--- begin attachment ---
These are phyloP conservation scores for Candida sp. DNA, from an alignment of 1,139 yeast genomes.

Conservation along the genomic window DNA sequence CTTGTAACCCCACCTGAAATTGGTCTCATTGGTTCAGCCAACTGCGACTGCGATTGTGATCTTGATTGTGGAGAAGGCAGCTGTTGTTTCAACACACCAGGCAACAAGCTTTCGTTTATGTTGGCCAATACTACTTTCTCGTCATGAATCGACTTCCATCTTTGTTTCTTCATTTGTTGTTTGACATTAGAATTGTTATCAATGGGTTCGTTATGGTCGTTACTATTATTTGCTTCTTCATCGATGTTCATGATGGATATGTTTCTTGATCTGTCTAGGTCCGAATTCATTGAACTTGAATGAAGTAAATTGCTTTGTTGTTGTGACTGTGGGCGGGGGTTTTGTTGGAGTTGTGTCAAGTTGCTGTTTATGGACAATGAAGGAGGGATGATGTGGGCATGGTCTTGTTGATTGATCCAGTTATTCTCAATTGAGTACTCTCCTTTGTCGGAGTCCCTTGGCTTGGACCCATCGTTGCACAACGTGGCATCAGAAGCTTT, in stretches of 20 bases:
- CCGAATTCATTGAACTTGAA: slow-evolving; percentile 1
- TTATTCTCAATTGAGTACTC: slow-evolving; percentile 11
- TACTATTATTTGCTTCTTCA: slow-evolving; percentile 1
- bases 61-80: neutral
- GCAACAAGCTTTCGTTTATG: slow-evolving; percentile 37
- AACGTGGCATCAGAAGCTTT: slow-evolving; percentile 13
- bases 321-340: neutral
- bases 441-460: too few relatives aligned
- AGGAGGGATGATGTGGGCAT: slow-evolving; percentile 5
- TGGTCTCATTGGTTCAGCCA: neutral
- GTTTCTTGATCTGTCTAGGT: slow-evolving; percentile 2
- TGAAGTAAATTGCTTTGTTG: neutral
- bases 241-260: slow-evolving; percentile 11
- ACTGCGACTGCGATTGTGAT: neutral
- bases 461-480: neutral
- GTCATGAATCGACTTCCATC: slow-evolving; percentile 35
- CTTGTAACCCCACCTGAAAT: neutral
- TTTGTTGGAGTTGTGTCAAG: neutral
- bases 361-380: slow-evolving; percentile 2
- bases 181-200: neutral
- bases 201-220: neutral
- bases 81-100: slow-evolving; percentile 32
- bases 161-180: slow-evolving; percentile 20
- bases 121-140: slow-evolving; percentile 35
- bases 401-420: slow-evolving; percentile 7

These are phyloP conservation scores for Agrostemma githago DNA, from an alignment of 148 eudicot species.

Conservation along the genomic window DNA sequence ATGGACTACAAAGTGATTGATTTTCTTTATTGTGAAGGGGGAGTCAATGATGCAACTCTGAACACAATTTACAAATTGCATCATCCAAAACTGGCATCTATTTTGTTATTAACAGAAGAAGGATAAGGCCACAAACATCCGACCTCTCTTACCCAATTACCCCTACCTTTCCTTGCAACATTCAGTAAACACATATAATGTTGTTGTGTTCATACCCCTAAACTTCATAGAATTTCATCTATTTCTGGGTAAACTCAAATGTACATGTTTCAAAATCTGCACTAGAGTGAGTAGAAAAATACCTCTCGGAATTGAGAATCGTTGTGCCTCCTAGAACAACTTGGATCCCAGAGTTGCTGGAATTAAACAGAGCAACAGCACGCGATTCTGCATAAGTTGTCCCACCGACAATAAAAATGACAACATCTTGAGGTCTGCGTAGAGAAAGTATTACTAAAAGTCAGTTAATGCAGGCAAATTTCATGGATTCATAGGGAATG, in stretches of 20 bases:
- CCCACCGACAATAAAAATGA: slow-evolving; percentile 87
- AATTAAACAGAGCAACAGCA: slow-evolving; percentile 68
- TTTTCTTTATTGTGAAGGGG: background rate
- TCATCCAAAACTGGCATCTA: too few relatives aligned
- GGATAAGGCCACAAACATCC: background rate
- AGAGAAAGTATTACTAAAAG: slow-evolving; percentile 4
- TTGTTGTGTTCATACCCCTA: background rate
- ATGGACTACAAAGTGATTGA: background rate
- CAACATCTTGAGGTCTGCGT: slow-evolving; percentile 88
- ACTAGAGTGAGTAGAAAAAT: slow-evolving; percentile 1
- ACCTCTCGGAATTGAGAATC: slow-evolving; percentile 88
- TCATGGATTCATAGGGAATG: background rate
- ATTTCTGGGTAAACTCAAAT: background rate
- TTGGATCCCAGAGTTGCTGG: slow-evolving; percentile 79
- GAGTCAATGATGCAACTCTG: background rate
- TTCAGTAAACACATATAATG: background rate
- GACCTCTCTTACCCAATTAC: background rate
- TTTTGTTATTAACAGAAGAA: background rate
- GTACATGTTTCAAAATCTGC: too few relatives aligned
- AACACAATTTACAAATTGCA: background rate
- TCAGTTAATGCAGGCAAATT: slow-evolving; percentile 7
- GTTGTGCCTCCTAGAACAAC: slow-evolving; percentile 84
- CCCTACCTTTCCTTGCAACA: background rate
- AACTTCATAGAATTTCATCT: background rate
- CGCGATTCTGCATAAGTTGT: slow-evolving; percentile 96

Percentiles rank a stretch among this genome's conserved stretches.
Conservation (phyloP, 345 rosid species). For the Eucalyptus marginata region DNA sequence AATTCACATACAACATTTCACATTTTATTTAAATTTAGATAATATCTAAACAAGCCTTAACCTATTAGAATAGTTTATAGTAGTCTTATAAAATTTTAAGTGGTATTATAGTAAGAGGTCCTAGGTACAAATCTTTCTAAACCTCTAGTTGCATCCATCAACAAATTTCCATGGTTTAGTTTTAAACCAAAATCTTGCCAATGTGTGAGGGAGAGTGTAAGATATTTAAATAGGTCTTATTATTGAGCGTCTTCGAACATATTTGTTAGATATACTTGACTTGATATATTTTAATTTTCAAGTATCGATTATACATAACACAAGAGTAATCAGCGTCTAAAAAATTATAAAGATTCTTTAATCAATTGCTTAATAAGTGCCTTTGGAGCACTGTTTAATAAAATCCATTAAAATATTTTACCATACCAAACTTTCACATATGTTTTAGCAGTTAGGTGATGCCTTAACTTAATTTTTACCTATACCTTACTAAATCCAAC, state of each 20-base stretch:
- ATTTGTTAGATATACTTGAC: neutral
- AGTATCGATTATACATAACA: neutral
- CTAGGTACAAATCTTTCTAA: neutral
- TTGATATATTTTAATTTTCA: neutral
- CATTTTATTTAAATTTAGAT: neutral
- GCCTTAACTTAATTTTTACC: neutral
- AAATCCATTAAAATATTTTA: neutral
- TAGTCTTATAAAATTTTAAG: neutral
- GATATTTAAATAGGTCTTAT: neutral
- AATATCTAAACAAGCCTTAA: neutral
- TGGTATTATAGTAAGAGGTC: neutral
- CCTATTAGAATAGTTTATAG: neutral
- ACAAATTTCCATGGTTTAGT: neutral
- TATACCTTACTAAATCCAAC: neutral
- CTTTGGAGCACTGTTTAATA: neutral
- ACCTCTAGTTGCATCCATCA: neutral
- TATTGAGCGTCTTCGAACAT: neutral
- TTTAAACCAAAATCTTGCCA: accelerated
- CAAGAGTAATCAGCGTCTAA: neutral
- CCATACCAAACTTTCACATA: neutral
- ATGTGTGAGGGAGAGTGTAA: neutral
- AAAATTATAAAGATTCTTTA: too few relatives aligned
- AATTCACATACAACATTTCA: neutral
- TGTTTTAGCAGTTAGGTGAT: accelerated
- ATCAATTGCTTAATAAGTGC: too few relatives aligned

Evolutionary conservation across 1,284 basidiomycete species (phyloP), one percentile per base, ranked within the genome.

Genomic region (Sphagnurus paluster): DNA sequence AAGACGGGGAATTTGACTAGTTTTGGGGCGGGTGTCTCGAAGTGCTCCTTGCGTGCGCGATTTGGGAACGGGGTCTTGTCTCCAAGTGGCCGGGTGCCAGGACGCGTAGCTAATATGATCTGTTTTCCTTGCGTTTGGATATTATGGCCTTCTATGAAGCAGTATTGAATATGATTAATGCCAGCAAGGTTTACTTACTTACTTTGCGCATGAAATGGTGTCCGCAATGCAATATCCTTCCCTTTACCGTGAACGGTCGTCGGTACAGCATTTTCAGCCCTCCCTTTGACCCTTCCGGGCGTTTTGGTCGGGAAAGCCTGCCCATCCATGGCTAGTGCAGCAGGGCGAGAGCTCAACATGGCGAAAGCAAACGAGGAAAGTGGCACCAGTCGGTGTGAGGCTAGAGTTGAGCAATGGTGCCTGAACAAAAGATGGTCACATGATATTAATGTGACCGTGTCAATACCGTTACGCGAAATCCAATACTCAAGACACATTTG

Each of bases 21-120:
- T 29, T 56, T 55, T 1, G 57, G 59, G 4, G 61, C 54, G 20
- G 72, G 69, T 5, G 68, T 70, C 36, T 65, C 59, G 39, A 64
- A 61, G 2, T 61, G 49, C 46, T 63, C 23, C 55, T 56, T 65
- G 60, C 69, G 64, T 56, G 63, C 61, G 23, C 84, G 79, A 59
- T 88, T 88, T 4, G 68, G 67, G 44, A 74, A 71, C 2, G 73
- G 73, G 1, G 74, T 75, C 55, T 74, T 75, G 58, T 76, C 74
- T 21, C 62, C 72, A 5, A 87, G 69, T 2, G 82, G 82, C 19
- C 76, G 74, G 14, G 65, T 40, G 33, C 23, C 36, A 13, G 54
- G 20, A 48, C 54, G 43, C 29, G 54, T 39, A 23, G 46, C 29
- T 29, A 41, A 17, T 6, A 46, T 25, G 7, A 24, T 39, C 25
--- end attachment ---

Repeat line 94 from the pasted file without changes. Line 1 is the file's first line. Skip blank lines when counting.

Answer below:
- T 29, A 41, A 17, T 6, A 46, T 25, G 7, A 24, T 39, C 25